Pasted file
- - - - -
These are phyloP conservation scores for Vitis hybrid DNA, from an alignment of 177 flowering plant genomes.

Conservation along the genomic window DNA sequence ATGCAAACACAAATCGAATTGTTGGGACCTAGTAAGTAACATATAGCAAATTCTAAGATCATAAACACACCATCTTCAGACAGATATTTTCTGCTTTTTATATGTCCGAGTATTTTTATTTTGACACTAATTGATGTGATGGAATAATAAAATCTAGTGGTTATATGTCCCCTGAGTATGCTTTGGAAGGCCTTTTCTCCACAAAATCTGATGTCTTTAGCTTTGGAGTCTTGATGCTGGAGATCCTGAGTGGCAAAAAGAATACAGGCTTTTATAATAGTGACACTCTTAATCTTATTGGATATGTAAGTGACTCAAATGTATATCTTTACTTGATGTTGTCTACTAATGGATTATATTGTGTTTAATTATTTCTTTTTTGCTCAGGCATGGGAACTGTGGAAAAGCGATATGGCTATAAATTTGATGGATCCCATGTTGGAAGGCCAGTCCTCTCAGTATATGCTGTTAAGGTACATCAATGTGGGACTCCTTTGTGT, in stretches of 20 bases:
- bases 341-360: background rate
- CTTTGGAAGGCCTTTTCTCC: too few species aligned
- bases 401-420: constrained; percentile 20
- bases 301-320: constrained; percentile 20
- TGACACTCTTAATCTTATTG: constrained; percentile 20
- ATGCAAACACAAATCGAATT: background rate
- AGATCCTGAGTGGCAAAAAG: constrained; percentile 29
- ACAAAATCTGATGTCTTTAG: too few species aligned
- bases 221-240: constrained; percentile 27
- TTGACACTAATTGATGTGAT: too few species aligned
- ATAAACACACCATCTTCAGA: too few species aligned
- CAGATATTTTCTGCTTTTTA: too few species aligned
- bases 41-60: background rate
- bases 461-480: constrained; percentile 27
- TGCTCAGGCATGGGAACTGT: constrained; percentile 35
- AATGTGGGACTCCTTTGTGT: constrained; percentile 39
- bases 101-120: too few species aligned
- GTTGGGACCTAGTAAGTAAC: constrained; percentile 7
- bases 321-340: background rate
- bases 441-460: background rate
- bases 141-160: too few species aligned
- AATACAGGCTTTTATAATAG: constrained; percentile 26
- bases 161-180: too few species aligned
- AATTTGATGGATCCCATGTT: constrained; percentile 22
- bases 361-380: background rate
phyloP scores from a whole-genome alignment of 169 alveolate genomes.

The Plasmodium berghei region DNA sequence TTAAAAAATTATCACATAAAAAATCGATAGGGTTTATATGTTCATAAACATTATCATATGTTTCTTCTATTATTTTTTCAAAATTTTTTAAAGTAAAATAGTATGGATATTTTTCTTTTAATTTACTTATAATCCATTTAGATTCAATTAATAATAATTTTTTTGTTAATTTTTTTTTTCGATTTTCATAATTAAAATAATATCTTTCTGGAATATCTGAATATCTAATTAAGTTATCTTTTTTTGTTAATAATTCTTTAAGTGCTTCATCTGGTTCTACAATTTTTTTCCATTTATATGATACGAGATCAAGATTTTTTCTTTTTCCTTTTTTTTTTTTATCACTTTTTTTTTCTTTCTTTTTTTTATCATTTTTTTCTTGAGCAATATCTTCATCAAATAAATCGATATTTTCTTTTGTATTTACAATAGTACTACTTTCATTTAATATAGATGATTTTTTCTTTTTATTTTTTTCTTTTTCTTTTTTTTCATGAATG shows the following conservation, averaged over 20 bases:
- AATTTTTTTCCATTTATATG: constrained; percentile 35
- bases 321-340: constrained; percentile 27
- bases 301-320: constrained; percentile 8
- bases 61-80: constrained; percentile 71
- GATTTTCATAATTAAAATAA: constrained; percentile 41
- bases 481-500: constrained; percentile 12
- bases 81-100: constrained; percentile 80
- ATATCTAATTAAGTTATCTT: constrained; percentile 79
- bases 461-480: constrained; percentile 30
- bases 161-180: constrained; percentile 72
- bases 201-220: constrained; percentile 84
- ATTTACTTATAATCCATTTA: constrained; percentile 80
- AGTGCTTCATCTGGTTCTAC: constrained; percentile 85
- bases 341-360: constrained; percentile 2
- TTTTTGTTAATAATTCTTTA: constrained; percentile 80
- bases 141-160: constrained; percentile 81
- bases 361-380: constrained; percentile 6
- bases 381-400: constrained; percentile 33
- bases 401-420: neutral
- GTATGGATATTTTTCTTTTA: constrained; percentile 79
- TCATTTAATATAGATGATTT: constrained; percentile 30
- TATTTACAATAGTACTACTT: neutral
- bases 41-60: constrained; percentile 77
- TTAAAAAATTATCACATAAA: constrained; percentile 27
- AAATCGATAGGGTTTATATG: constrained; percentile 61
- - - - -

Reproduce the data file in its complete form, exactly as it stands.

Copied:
These are phyloP conservation scores for Vitis hybrid DNA, from an alignment of 177 flowering plant genomes.

Conservation along the genomic window DNA sequence ATGCAAACACAAATCGAATTGTTGGGACCTAGTAAGTAACATATAGCAAATTCTAAGATCATAAACACACCATCTTCAGACAGATATTTTCTGCTTTTTATATGTCCGAGTATTTTTATTTTGACACTAATTGATGTGATGGAATAATAAAATCTAGTGGTTATATGTCCCCTGAGTATGCTTTGGAAGGCCTTTTCTCCACAAAATCTGATGTCTTTAGCTTTGGAGTCTTGATGCTGGAGATCCTGAGTGGCAAAAAGAATACAGGCTTTTATAATAGTGACACTCTTAATCTTATTGGATATGTAAGTGACTCAAATGTATATCTTTACTTGATGTTGTCTACTAATGGATTATATTGTGTTTAATTATTTCTTTTTTGCTCAGGCATGGGAACTGTGGAAAAGCGATATGGCTATAAATTTGATGGATCCCATGTTGGAAGGCCAGTCCTCTCAGTATATGCTGTTAAGGTACATCAATGTGGGACTCCTTTGTGT, in stretches of 20 bases:
- bases 341-360: background rate
- CTTTGGAAGGCCTTTTCTCC: too few species aligned
- bases 401-420: constrained; percentile 20
- bases 301-320: constrained; percentile 20
- TGACACTCTTAATCTTATTG: constrained; percentile 20
- ATGCAAACACAAATCGAATT: background rate
- AGATCCTGAGTGGCAAAAAG: constrained; percentile 29
- ACAAAATCTGATGTCTTTAG: too few species aligned
- bases 221-240: constrained; percentile 27
- TTGACACTAATTGATGTGAT: too few species aligned
- ATAAACACACCATCTTCAGA: too few species aligned
- CAGATATTTTCTGCTTTTTA: too few species aligned
- bases 41-60: background rate
- bases 461-480: constrained; percentile 27
- TGCTCAGGCATGGGAACTGT: constrained; percentile 35
- AATGTGGGACTCCTTTGTGT: constrained; percentile 39
- bases 101-120: too few species aligned
- GTTGGGACCTAGTAAGTAAC: constrained; percentile 7
- bases 321-340: background rate
- bases 441-460: background rate
- bases 141-160: too few species aligned
- AATACAGGCTTTTATAATAG: constrained; percentile 26
- bases 161-180: too few species aligned
- AATTTGATGGATCCCATGTT: constrained; percentile 22
- bases 361-380: background rate
phyloP scores from a whole-genome alignment of 169 alveolate genomes.

The Plasmodium berghei region DNA sequence TTAAAAAATTATCACATAAAAAATCGATAGGGTTTATATGTTCATAAACATTATCATATGTTTCTTCTATTATTTTTTCAAAATTTTTTAAAGTAAAATAGTATGGATATTTTTCTTTTAATTTACTTATAATCCATTTAGATTCAATTAATAATAATTTTTTTGTTAATTTTTTTTTTCGATTTTCATAATTAAAATAATATCTTTCTGGAATATCTGAATATCTAATTAAGTTATCTTTTTTTGTTAATAATTCTTTAAGTGCTTCATCTGGTTCTACAATTTTTTTCCATTTATATGATACGAGATCAAGATTTTTTCTTTTTCCTTTTTTTTTTTTATCACTTTTTTTTTCTTTCTTTTTTTTATCATTTTTTTCTTGAGCAATATCTTCATCAAATAAATCGATATTTTCTTTTGTATTTACAATAGTACTACTTTCATTTAATATAGATGATTTTTTCTTTTTATTTTTTTCTTTTTCTTTTTTTTCATGAATG shows the following conservation, averaged over 20 bases:
- AATTTTTTTCCATTTATATG: constrained; percentile 35
- bases 321-340: constrained; percentile 27
- bases 301-320: constrained; percentile 8
- bases 61-80: constrained; percentile 71
- GATTTTCATAATTAAAATAA: constrained; percentile 41
- bases 481-500: constrained; percentile 12
- bases 81-100: constrained; percentile 80
- ATATCTAATTAAGTTATCTT: constrained; percentile 79
- bases 461-480: constrained; percentile 30
- bases 161-180: constrained; percentile 72
- bases 201-220: constrained; percentile 84
- ATTTACTTATAATCCATTTA: constrained; percentile 80
- AGTGCTTCATCTGGTTCTAC: constrained; percentile 85
- bases 341-360: constrained; percentile 2
- TTTTTGTTAATAATTCTTTA: constrained; percentile 80
- bases 141-160: constrained; percentile 81
- bases 361-380: constrained; percentile 6
- bases 381-400: constrained; percentile 33
- bases 401-420: neutral
- GTATGGATATTTTTCTTTTA: constrained; percentile 79
- TCATTTAATATAGATGATTT: constrained; percentile 30
- TATTTACAATAGTACTACTT: neutral
- bases 41-60: constrained; percentile 77
- TTAAAAAATTATCACATAAA: constrained; percentile 27
- AAATCGATAGGGTTTATATG: constrained; percentile 61